pattern of these hairs is rather precise, that of the larger hairs is exact and each individual has the same
pattern. (There is some variation in the distribution of the small hairs between individuals, but the basic
pattern is very repeatable). Only the seven most terminal segments possess small hairs, giving them a
'furry' appearance. The image below is a higher magnification still.
This close up is typical of the surface of the seven most terminal segments. The large hair in the middle
of the image is one of the large hairs that were so obvious in the lower magnification views. It is
surrounded by rosette clusters of pores and one single pore to the right. This pattern of pores is
typical, a circle of rosettes and one solitary pore 'beneath the hair, and repeats for each of the large
hairs on the 7 most terminal antennomeres. these pores are the openings of antennal glands. Note that
the smaller hairs come in two principle types - thin pointed hairs, called trichomes, and shorter blunter
conical pegs, called basiconic pegs. The large hair is also called a trichome, so we have two types of
trichomes and basiconic pegs. Closer analysis reveals several other types as well. These hairs do not
serve the same primary purpose as mammalian hairs - they are not there to keep the insect warm, nor
are they there to colour or pattern the animal, their main purpose is sensory - for this reason they are
usually called sensilla (sensory receptors or sensors, singular sensillum) rather than hairs. Also, they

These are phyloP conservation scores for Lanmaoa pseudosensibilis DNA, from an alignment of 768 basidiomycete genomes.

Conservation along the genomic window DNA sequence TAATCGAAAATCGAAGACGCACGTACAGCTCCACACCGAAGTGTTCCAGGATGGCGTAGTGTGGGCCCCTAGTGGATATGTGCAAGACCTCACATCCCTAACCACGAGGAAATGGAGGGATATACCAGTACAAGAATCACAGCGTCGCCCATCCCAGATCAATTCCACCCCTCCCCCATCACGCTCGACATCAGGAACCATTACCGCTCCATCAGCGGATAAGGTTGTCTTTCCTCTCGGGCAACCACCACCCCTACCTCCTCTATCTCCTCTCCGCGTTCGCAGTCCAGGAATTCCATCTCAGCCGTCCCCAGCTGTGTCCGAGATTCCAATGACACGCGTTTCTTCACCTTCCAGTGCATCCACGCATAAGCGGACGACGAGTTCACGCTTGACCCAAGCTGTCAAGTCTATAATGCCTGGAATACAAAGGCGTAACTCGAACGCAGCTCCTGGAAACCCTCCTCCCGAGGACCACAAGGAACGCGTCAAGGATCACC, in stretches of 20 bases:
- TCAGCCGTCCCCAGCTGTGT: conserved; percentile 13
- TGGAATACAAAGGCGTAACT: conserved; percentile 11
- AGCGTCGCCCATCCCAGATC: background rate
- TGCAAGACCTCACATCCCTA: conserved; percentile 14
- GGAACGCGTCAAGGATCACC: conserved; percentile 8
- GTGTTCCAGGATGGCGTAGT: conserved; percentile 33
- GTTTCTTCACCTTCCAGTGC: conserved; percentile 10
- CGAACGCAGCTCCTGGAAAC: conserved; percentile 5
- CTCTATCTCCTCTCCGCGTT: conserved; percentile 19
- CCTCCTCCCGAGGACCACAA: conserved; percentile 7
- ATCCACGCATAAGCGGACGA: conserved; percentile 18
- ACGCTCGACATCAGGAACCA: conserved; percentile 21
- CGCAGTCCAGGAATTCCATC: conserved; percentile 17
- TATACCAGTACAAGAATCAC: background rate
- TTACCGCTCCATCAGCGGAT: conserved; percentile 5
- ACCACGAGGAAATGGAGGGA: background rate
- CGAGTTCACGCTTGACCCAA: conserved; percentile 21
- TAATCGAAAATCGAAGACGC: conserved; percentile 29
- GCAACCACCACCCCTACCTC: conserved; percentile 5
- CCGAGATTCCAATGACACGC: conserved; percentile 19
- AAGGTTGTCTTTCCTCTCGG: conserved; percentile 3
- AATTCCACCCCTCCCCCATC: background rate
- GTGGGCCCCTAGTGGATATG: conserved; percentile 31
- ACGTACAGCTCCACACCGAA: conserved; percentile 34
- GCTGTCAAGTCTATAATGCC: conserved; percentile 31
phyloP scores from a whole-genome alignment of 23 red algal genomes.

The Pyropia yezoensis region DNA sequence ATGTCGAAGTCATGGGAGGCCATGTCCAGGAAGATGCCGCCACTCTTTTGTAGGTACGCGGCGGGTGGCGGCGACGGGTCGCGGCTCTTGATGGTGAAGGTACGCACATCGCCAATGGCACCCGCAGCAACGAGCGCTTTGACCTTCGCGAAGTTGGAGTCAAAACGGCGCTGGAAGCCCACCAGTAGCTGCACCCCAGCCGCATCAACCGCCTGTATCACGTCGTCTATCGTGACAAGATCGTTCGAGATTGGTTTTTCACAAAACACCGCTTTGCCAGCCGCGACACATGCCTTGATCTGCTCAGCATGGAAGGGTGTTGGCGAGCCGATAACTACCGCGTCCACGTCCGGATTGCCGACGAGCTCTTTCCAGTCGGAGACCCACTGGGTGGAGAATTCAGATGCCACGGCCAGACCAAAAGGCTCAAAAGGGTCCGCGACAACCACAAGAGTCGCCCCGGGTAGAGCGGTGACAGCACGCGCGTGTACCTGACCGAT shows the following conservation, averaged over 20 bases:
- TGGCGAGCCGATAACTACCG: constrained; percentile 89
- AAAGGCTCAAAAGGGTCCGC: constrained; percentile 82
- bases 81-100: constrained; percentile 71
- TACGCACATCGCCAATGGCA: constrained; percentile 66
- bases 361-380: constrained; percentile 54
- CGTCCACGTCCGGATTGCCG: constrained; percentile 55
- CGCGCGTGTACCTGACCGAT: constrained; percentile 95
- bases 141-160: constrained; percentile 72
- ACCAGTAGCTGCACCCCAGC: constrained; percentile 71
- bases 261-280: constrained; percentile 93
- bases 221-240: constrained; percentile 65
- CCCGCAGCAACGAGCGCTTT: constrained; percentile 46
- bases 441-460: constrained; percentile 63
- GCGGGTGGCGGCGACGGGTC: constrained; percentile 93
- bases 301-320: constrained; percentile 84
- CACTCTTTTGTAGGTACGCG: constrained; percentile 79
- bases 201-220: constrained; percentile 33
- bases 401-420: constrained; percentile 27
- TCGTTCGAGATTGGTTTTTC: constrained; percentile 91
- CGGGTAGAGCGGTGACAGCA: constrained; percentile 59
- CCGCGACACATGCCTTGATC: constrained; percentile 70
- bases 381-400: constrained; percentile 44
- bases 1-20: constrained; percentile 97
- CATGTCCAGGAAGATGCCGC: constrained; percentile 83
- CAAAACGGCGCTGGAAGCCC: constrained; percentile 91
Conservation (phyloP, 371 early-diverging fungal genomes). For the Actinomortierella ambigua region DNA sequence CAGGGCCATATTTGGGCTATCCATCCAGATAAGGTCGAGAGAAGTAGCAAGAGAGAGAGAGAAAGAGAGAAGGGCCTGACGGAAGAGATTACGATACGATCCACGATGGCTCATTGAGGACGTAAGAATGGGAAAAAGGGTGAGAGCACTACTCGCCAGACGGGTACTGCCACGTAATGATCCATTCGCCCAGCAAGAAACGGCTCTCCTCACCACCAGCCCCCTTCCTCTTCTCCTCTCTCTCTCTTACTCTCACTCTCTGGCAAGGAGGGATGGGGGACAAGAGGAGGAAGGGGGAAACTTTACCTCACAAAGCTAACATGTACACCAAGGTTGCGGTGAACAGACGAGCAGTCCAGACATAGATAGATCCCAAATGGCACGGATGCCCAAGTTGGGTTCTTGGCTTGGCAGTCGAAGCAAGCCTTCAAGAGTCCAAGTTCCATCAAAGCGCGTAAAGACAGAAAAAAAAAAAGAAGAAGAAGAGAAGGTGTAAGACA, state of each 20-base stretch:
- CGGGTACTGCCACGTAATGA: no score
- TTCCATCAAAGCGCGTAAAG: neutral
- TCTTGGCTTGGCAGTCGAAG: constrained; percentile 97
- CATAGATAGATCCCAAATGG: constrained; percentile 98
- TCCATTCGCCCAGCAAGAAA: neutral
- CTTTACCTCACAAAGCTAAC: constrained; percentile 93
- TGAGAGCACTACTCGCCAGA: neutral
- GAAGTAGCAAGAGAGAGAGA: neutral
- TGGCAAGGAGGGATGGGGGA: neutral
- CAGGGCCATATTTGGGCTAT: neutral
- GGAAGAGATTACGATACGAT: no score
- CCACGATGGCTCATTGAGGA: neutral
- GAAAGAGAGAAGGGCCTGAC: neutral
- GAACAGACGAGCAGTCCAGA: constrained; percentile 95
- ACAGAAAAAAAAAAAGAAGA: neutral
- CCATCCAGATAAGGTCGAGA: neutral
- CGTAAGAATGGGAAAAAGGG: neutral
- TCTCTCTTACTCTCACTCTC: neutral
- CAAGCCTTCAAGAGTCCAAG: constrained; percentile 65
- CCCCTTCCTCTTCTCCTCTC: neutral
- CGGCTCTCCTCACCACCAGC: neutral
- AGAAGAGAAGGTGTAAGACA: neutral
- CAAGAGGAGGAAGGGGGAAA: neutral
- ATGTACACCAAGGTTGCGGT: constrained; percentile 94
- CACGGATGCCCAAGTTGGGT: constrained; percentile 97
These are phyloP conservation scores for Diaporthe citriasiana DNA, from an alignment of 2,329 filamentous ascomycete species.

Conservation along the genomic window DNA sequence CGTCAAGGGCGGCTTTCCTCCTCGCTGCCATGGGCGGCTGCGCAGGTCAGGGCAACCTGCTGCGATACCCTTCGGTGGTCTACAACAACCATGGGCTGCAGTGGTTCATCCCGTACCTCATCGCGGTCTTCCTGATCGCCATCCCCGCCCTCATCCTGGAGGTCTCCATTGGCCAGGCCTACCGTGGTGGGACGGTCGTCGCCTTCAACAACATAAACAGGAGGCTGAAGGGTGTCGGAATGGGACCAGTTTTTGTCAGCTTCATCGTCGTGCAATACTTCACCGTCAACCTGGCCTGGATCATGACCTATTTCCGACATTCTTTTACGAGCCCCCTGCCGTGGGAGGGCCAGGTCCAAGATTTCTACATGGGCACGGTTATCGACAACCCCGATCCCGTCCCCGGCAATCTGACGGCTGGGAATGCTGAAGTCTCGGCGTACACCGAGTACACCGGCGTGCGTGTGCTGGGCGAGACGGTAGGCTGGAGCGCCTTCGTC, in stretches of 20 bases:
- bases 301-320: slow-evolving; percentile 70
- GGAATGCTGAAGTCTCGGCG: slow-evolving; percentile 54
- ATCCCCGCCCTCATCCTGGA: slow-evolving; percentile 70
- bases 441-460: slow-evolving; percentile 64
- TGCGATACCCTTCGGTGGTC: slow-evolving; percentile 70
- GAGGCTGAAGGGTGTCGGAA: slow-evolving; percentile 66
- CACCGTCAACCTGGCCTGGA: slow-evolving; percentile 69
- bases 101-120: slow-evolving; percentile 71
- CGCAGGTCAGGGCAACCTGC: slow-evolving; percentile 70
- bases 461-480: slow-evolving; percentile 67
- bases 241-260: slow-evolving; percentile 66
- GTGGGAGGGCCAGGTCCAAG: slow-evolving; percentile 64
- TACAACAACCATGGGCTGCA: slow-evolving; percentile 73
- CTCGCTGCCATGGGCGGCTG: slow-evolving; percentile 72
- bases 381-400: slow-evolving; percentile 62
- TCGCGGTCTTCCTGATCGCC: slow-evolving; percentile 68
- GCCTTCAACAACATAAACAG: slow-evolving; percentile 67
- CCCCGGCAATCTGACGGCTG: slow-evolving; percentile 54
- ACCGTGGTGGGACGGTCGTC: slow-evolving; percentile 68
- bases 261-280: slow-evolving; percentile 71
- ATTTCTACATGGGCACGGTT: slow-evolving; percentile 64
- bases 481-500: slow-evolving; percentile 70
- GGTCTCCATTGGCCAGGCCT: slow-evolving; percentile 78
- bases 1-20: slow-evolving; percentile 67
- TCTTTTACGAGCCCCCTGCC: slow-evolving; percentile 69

are not made of the protein keratin, as are mammalian hairs, rather they are extensions of the tough
cuticle and made from chitin.
So why the different types of sensilla?
The larger trichoid sensilla, like the one shown above, respond to touch - they have flexible sockets and
when the antenna touches something the hair gets deflected in its socket and the insect senses this.
However, they have one other function - they are taste sensors (gustatory chemoreceptors)!
Humans are used to tasting only with their tongue (aided by the olfactory sensors in the nose) but insects
may have taste sensors on their antennae, their palps, or their feet, or all three usually! The ovipositor
(egg-laying tube) of female insects may also have taste sensors. In this way, insects can taste whatever
they touch. The end of the hair contains a tiny pore and when the tip of the hair contacts liquid or a moist
surface, chemicals in the liquid enter this pore where they are detected by sensory cell processes that
run along the length of the trichoid and end in a cell body beneath the cuticle. This cell body then gives
out a second long process or 'wire' to the brain. Thus, the sensory 'wire' inside the trichoid (hair) tastes
the surface and the signals travel along the hair and then down the antenna to the brain. Another
sensory cell monitors the socket at the base of the hair for deflection. Therefore, these large 'hairs' are
dual chemo and mechanoreceptors. A chemoreceptor receives or senses chemical information in the